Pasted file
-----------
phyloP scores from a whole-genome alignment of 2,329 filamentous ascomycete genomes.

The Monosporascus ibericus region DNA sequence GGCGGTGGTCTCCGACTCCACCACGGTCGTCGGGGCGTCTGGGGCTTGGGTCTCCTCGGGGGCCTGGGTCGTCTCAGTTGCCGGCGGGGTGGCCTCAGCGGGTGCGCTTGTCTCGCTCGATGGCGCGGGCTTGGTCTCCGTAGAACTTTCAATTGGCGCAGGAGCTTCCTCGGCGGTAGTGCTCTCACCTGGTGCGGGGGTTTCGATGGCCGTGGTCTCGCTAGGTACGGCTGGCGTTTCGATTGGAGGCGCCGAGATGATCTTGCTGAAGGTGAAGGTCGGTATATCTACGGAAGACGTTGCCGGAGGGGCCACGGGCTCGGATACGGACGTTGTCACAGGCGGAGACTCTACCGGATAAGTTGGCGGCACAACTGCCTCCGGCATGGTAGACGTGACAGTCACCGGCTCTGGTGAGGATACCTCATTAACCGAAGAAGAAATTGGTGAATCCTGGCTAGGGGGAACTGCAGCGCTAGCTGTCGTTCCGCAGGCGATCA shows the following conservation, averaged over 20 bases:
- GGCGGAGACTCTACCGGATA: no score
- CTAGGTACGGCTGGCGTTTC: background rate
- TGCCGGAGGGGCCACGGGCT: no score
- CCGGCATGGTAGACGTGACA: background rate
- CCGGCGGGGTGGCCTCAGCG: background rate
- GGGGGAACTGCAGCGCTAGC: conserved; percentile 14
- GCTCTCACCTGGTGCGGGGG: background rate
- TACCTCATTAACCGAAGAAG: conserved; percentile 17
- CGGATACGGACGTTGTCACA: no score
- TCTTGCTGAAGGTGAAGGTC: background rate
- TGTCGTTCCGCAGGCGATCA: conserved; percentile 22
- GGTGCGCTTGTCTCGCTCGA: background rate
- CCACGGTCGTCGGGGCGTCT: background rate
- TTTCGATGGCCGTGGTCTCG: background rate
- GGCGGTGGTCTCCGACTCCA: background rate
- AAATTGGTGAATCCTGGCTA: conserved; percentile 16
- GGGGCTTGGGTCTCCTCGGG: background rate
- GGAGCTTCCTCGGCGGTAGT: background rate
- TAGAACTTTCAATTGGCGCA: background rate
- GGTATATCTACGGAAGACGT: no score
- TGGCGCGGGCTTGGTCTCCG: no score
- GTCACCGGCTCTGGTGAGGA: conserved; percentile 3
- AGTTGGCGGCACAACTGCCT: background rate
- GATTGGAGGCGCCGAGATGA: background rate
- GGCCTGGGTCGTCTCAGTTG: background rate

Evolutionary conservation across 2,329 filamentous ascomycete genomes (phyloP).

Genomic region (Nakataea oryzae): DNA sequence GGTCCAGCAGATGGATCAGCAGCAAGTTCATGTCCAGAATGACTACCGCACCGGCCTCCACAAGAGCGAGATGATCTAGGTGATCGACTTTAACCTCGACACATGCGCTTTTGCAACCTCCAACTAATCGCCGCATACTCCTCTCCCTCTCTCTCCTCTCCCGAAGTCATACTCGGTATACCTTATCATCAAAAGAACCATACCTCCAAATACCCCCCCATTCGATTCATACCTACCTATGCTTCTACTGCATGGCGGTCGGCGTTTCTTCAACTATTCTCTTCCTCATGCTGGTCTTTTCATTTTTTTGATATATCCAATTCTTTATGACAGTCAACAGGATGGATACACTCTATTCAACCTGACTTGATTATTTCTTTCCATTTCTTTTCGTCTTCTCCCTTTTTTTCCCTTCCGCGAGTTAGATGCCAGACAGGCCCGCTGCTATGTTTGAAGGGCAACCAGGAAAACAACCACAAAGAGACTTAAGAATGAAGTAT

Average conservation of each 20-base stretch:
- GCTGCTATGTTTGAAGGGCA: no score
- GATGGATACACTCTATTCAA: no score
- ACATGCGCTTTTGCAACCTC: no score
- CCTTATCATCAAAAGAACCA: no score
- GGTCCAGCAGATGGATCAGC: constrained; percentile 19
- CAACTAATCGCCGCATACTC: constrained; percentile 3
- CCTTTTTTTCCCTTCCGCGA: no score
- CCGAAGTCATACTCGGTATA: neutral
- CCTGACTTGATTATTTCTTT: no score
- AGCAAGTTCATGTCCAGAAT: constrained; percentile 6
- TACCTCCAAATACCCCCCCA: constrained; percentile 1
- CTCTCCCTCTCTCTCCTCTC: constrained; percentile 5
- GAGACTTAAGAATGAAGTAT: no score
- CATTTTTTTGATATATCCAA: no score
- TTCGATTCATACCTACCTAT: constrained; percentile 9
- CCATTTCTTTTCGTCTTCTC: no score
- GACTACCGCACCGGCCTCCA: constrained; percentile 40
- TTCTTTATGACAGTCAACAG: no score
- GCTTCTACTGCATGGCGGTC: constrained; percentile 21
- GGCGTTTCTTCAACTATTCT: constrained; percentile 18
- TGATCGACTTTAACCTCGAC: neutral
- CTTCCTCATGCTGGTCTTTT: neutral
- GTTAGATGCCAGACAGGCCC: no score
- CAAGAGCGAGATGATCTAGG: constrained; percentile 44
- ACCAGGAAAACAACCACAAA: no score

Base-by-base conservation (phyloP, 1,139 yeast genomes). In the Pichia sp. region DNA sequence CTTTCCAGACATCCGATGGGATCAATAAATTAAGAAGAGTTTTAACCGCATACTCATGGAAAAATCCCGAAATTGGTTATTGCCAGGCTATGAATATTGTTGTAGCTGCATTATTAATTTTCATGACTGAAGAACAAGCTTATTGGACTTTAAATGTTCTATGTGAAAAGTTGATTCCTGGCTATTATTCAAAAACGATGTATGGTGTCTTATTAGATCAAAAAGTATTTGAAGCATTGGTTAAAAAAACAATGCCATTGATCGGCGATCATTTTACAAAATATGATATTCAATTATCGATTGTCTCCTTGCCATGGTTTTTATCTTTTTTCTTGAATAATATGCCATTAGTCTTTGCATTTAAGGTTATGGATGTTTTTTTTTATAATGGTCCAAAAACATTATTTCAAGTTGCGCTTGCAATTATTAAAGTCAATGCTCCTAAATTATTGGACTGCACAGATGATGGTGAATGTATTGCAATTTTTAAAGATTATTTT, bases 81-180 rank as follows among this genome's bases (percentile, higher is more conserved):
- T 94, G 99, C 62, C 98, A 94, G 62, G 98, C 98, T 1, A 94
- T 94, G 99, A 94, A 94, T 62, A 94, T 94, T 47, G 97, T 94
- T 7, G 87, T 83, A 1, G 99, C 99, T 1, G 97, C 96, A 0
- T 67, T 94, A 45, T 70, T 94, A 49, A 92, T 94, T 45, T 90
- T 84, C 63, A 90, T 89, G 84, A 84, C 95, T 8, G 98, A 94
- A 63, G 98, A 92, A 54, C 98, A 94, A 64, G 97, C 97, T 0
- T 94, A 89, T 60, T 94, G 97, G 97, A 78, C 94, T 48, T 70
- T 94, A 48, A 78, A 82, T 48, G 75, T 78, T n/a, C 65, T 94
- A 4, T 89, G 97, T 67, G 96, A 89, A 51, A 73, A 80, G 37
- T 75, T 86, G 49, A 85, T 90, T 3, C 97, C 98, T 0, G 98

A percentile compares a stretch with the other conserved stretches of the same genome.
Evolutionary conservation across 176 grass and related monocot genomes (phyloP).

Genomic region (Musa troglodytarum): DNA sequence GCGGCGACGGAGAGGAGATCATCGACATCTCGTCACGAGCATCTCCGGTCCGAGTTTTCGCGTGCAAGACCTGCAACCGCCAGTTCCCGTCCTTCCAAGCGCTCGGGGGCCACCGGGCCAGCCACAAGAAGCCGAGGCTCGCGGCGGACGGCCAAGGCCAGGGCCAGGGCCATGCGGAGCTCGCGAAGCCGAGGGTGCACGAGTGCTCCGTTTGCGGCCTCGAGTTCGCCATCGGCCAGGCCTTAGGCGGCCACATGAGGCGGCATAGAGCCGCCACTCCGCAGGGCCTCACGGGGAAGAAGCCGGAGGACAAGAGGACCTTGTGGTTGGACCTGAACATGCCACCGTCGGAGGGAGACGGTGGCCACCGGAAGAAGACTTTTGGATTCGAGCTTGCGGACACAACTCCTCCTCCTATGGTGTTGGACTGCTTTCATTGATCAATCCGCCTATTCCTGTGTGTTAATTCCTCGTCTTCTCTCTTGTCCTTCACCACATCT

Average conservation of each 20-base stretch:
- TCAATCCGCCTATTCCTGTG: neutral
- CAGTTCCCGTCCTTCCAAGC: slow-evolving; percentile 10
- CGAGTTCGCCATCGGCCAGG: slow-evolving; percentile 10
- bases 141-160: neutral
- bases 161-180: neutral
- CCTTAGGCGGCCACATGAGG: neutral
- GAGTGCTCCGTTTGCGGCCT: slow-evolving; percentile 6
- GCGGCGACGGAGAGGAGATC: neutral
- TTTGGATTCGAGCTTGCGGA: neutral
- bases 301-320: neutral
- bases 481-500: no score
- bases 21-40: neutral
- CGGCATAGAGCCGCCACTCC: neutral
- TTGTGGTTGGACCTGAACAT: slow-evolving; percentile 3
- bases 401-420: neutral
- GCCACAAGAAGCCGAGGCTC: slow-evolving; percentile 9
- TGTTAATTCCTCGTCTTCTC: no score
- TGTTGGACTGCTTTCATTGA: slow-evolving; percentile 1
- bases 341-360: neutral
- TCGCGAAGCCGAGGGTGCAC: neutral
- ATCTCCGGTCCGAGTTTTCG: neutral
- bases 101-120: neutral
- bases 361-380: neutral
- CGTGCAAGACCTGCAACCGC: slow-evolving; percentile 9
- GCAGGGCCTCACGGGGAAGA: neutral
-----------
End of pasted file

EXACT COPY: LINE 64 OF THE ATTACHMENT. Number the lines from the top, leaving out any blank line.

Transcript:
- T 94, A 48, A 78, A 82, T 48, G 75, T 78, T n/a, C 65, T 94